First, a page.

So here is how you *could* do it. I know it's kinda wordy, that probably is because I'm not really fluent in Prolog either...

```
% Lookup a value in a list by it's index.
% this should be built into prolog?
at(0, [H|_], H).
at(N, [_|T], X) :-
N > 0,
N1 is N - 1,
at(N1, T, X).
% like Haskell's maximumBy; takes a predicate, a
% list and an initial maximum value, finds the
% maximum value in a list
maxby(_, [], M, M).
maxby(P, [H|T], M0, M) :-
call(P, H, M0, M1),
maxby(P, T, M1, M).
% which of two paths has the bigger score?
maxval(path(C, I), path(C1, _), path(C, I)) :- C >= C1.
maxval(path(C0, _), path(C, I), path(C, I)) :- C0 < C.
% generate N empty paths as a starting value for
% our search
initpaths(N, Ps) :-
findall(path(0, []),
between(0, N, _),
Ps).
% given the known best paths to all indexes in the previous
% line and and index I in the current line, select the best
% path leading to I.
select(Ps, I, N, P) :-
I0 is I-1,
I1 is I+1,
select(Ps, I0, N, path(-1, []), P0),
select(Ps, I, N, P0, P1),
select(Ps, I1, N, P1, P).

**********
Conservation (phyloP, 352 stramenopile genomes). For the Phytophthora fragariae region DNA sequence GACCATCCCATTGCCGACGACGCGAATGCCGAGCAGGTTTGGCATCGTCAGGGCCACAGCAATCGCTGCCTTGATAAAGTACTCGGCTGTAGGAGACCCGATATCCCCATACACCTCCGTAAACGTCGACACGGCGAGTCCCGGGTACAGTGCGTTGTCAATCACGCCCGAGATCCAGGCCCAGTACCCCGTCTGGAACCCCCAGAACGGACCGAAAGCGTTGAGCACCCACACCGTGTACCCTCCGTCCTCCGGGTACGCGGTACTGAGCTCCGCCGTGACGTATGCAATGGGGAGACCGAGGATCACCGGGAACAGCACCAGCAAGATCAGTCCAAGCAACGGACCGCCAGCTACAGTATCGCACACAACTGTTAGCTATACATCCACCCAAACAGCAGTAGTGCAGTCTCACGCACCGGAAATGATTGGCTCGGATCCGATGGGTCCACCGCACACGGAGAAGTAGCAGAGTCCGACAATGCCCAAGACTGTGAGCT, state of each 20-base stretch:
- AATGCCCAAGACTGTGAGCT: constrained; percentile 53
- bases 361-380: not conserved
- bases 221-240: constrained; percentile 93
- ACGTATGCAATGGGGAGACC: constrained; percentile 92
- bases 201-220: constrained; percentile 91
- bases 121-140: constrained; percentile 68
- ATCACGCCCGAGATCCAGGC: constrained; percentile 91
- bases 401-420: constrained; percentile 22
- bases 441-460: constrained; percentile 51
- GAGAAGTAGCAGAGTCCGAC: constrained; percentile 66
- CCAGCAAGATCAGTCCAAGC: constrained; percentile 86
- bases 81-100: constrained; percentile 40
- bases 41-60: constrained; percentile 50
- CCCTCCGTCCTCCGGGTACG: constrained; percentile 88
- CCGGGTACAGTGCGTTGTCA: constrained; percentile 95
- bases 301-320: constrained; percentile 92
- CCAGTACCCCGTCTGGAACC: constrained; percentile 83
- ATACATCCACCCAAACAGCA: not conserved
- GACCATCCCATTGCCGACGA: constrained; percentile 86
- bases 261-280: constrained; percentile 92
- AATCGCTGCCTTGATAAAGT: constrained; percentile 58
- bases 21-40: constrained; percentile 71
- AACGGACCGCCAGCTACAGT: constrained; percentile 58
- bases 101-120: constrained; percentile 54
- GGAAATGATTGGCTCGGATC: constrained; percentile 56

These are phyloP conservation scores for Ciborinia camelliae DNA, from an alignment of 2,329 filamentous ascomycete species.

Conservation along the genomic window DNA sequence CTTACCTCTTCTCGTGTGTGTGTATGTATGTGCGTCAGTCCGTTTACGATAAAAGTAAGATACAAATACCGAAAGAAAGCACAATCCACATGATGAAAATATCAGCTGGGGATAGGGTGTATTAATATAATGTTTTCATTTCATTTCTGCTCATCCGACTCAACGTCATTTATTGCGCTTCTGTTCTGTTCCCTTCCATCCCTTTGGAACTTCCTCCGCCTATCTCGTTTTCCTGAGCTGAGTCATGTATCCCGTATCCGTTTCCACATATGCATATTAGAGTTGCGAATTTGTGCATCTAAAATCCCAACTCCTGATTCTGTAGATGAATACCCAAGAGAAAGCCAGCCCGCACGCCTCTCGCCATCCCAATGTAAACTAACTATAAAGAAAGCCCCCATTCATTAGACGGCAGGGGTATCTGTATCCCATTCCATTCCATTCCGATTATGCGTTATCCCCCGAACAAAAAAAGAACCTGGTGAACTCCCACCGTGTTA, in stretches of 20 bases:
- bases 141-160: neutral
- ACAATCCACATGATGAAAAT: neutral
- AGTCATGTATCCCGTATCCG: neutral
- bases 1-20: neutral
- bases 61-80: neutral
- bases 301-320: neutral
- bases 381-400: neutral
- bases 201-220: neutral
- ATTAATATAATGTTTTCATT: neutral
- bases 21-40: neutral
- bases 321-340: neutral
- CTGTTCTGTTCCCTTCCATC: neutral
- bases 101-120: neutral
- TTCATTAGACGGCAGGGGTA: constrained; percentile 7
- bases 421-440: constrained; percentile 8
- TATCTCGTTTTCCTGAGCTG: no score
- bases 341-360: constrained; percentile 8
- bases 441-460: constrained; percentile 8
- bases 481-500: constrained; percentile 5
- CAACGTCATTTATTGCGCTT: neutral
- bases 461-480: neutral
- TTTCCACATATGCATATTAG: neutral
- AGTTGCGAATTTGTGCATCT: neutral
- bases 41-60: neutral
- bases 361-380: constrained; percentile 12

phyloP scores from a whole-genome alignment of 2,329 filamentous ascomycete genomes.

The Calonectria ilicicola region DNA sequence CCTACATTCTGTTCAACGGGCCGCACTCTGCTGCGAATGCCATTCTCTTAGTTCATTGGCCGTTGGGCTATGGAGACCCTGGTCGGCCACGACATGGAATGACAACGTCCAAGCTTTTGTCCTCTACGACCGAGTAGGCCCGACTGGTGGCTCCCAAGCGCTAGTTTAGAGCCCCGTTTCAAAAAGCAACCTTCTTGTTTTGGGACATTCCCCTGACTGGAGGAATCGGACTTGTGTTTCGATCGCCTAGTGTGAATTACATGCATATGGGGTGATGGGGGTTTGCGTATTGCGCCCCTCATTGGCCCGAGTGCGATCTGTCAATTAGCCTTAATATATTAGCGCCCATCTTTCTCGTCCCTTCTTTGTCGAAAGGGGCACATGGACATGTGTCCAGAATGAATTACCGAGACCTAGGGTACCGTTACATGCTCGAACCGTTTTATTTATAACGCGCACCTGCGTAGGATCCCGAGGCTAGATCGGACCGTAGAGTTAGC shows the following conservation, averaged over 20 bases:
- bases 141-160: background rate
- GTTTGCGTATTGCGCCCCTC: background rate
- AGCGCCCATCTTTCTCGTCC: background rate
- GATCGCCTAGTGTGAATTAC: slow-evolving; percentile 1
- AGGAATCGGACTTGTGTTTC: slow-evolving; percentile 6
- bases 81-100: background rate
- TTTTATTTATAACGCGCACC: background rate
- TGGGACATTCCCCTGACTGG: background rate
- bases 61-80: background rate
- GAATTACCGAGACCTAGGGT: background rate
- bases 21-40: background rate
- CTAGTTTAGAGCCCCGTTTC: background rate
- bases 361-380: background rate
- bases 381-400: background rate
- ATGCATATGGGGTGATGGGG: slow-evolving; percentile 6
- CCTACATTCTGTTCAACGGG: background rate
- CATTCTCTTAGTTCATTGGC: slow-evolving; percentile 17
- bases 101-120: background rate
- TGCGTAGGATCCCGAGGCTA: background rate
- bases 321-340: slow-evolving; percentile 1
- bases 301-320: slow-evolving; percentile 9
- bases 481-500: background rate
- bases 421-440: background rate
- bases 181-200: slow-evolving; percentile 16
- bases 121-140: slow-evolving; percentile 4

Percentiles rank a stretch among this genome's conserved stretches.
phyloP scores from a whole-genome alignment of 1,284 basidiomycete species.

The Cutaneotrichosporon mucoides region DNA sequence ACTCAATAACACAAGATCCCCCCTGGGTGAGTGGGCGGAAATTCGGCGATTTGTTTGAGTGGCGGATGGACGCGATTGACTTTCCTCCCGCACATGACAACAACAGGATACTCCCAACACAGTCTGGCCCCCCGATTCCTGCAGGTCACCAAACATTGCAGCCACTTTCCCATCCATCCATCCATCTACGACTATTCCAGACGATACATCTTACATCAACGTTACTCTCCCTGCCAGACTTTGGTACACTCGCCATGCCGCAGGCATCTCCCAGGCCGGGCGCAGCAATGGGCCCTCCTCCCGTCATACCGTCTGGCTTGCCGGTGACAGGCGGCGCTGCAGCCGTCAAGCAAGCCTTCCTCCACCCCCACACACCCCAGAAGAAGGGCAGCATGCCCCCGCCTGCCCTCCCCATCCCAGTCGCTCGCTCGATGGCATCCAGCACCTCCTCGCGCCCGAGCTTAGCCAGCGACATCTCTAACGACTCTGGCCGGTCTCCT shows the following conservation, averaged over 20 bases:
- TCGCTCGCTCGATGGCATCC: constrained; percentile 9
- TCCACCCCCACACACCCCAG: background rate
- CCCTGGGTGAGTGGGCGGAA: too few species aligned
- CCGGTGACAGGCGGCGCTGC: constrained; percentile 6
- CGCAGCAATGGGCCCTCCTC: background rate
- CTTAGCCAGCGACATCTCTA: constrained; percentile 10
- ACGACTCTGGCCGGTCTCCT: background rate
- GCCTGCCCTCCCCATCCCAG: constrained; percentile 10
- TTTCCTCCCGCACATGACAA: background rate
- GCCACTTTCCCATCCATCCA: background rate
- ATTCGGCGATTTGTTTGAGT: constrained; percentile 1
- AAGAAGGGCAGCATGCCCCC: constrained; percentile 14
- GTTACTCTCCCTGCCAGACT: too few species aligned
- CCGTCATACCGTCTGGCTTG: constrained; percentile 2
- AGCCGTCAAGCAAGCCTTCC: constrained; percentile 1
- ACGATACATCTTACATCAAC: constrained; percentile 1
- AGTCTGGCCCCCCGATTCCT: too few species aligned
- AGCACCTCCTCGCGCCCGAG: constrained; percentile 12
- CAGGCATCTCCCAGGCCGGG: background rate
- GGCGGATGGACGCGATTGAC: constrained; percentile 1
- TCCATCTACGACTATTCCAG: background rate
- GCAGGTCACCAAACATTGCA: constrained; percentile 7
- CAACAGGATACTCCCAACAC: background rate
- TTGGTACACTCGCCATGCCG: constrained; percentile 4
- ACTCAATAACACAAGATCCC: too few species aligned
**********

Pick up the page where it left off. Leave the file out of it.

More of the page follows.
% given the known best paths to the previous line (Ps),
% an index I and a preliminary choice P0, select the path
% leading to the index I (in the previous line) if I is within
% the range 0..N and its score is greater than the preliminary
% choice. Stay with the latter otherwise.
select(_, I, _, P0, P0) :- I < 0.
select(_, I, N, P0, P0) :- I > N.
select(Ps, I, _, P0, P) :-
at(I, Ps, P1),
maxby(maxval, [P0], P1, P).
% given the known best paths to the previous line (P1),
% and a Row, which is the current line, extend P1 to a
% new list of paths P indicating the best paths to the
% current line.
update(P1, P, Row, N) :-
findall(path(C, [X|Is]),
( between(0, N, X)
, select(P1, X, N, path(C0, Is))
, at(X, Row, C1)
, C is C0 + C1),
P).
% solve the puzzle by starting with a list of empty paths
% and updating it as long as there are still more rows in
% the square.
solve(Rows, Score, Path) :-
Rows = [R|_],
length(R, N0),
N is N0 - 1,
initpaths(N, IP),
solve(N, Rows, IP, Score, Path).
solve(_, [], P, Score, Path) :-
maxby(maxval, P, path(-1, []), path(Score, Is0)),
reverse(Is0, Path).
solve(N, [R|Rows], P0, Score, Path) :-
update(P0, P1, R, N),
solve(N, Rows, P1, Score, Path).
```

Shall we try it out? Here are your examples:

```
?- solve([[0,2,1,0], [0,1,1,0], [0,10,20,30]], Score, Path).
Score = 33,
Path = [1, 2, 3] ;
false.
?- solve([[0,1,1], [0,2,1], [10,0,0]], Score, Path).
Score = 13,
Path = [1, 1, 0] ;
false.
```

greatest combination of numbers? Perhaps an example can clarify. Thanks. – Parakram Majumdar Apr 3 '12 at 21:06`[0,1,1] [0,2,1] [10,0,0]`

the program should say that the best path is [1,1,0] for 13 points. the 1st element in the first line, 1st element in the 2nd and 0th element in the third. – user1204349 Apr 3 '12 at 21:12